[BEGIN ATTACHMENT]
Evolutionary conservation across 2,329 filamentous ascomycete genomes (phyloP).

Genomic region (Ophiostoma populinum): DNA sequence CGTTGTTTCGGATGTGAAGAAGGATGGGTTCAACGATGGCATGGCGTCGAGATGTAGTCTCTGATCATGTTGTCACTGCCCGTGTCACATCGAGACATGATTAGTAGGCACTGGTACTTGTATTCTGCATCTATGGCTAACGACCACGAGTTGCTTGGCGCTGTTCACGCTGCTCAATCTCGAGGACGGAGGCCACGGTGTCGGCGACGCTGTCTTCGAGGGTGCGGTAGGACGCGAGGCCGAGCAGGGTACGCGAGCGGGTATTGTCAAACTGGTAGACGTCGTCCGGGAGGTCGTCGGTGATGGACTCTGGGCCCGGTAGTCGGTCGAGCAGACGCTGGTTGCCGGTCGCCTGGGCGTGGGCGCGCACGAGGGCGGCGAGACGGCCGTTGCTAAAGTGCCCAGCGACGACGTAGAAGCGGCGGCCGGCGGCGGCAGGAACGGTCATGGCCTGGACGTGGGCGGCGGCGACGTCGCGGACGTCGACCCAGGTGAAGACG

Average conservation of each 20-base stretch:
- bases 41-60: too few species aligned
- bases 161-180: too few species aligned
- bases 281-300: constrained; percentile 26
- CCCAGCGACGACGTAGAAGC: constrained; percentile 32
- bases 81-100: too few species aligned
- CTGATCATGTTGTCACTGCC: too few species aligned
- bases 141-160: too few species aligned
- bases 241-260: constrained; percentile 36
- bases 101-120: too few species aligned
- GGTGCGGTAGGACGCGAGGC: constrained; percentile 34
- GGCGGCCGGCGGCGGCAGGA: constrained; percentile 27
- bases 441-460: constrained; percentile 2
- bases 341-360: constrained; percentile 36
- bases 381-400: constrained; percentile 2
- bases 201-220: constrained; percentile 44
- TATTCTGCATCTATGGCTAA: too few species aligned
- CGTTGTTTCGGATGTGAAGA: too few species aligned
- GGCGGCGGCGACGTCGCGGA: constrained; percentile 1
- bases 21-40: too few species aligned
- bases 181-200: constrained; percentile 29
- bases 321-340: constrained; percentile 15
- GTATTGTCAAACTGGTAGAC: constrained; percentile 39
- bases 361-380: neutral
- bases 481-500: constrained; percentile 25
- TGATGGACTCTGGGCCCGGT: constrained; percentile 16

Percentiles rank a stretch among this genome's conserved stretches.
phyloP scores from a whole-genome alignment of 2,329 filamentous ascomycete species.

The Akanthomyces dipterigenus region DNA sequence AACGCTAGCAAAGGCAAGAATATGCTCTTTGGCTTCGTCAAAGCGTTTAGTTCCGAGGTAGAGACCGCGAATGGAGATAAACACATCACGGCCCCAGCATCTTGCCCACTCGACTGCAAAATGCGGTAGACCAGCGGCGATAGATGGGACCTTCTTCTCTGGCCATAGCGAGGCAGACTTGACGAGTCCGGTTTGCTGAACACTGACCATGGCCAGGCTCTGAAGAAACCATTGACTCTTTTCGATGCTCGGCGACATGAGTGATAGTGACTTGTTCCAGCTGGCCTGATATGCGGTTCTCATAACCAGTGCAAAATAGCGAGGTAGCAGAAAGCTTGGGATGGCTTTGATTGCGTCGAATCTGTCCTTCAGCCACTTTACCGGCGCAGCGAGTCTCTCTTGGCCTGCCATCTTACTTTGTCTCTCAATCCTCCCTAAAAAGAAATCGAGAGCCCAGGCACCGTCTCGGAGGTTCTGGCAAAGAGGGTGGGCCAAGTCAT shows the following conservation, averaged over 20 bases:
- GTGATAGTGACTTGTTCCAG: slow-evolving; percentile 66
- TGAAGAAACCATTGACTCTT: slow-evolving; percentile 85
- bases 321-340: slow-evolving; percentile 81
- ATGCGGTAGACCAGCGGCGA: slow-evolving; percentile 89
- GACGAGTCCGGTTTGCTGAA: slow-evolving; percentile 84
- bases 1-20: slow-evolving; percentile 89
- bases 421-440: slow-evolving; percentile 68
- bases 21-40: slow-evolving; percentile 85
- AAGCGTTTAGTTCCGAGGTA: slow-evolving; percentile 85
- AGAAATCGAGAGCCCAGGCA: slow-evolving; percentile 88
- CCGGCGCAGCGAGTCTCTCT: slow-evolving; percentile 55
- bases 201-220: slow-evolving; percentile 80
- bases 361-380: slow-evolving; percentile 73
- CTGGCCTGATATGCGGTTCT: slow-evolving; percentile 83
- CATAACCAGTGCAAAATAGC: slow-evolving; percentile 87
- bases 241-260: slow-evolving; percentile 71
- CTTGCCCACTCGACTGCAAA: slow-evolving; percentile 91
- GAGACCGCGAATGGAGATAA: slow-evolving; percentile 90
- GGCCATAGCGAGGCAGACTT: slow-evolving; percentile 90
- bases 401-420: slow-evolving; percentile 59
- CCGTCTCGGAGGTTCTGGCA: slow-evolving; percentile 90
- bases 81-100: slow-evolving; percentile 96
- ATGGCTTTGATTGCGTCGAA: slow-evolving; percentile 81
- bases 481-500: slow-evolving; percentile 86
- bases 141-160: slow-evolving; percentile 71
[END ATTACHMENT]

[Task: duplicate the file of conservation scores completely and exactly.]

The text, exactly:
Evolutionary conservation across 2,329 filamentous ascomycete genomes (phyloP).

Genomic region (Ophiostoma populinum): DNA sequence CGTTGTTTCGGATGTGAAGAAGGATGGGTTCAACGATGGCATGGCGTCGAGATGTAGTCTCTGATCATGTTGTCACTGCCCGTGTCACATCGAGACATGATTAGTAGGCACTGGTACTTGTATTCTGCATCTATGGCTAACGACCACGAGTTGCTTGGCGCTGTTCACGCTGCTCAATCTCGAGGACGGAGGCCACGGTGTCGGCGACGCTGTCTTCGAGGGTGCGGTAGGACGCGAGGCCGAGCAGGGTACGCGAGCGGGTATTGTCAAACTGGTAGACGTCGTCCGGGAGGTCGTCGGTGATGGACTCTGGGCCCGGTAGTCGGTCGAGCAGACGCTGGTTGCCGGTCGCCTGGGCGTGGGCGCGCACGAGGGCGGCGAGACGGCCGTTGCTAAAGTGCCCAGCGACGACGTAGAAGCGGCGGCCGGCGGCGGCAGGAACGGTCATGGCCTGGACGTGGGCGGCGGCGACGTCGCGGACGTCGACCCAGGTGAAGACG

Average conservation of each 20-base stretch:
- bases 41-60: too few species aligned
- bases 161-180: too few species aligned
- bases 281-300: constrained; percentile 26
- CCCAGCGACGACGTAGAAGC: constrained; percentile 32
- bases 81-100: too few species aligned
- CTGATCATGTTGTCACTGCC: too few species aligned
- bases 141-160: too few species aligned
- bases 241-260: constrained; percentile 36
- bases 101-120: too few species aligned
- GGTGCGGTAGGACGCGAGGC: constrained; percentile 34
- GGCGGCCGGCGGCGGCAGGA: constrained; percentile 27
- bases 441-460: constrained; percentile 2
- bases 341-360: constrained; percentile 36
- bases 381-400: constrained; percentile 2
- bases 201-220: constrained; percentile 44
- TATTCTGCATCTATGGCTAA: too few species aligned
- CGTTGTTTCGGATGTGAAGA: too few species aligned
- GGCGGCGGCGACGTCGCGGA: constrained; percentile 1
- bases 21-40: too few species aligned
- bases 181-200: constrained; percentile 29
- bases 321-340: constrained; percentile 15
- GTATTGTCAAACTGGTAGAC: constrained; percentile 39
- bases 361-380: neutral
- bases 481-500: constrained; percentile 25
- TGATGGACTCTGGGCCCGGT: constrained; percentile 16

Percentiles rank a stretch among this genome's conserved stretches.
phyloP scores from a whole-genome alignment of 2,329 filamentous ascomycete species.

The Akanthomyces dipterigenus region DNA sequence AACGCTAGCAAAGGCAAGAATATGCTCTTTGGCTTCGTCAAAGCGTTTAGTTCCGAGGTAGAGACCGCGAATGGAGATAAACACATCACGGCCCCAGCATCTTGCCCACTCGACTGCAAAATGCGGTAGACCAGCGGCGATAGATGGGACCTTCTTCTCTGGCCATAGCGAGGCAGACTTGACGAGTCCGGTTTGCTGAACACTGACCATGGCCAGGCTCTGAAGAAACCATTGACTCTTTTCGATGCTCGGCGACATGAGTGATAGTGACTTGTTCCAGCTGGCCTGATATGCGGTTCTCATAACCAGTGCAAAATAGCGAGGTAGCAGAAAGCTTGGGATGGCTTTGATTGCGTCGAATCTGTCCTTCAGCCACTTTACCGGCGCAGCGAGTCTCTCTTGGCCTGCCATCTTACTTTGTCTCTCAATCCTCCCTAAAAAGAAATCGAGAGCCCAGGCACCGTCTCGGAGGTTCTGGCAAAGAGGGTGGGCCAAGTCAT shows the following conservation, averaged over 20 bases:
- GTGATAGTGACTTGTTCCAG: slow-evolving; percentile 66
- TGAAGAAACCATTGACTCTT: slow-evolving; percentile 85
- bases 321-340: slow-evolving; percentile 81
- ATGCGGTAGACCAGCGGCGA: slow-evolving; percentile 89
- GACGAGTCCGGTTTGCTGAA: slow-evolving; percentile 84
- bases 1-20: slow-evolving; percentile 89
- bases 421-440: slow-evolving; percentile 68
- bases 21-40: slow-evolving; percentile 85
- AAGCGTTTAGTTCCGAGGTA: slow-evolving; percentile 85
- AGAAATCGAGAGCCCAGGCA: slow-evolving; percentile 88
- CCGGCGCAGCGAGTCTCTCT: slow-evolving; percentile 55
- bases 201-220: slow-evolving; percentile 80
- bases 361-380: slow-evolving; percentile 73
- CTGGCCTGATATGCGGTTCT: slow-evolving; percentile 83
- CATAACCAGTGCAAAATAGC: slow-evolving; percentile 87
- bases 241-260: slow-evolving; percentile 71
- CTTGCCCACTCGACTGCAAA: slow-evolving; percentile 91
- GAGACCGCGAATGGAGATAA: slow-evolving; percentile 90
- GGCCATAGCGAGGCAGACTT: slow-evolving; percentile 90
- bases 401-420: slow-evolving; percentile 59
- CCGTCTCGGAGGTTCTGGCA: slow-evolving; percentile 90
- bases 81-100: slow-evolving; percentile 96
- ATGGCTTTGATTGCGTCGAA: slow-evolving; percentile 81
- bases 481-500: slow-evolving; percentile 86
- bases 141-160: slow-evolving; percentile 71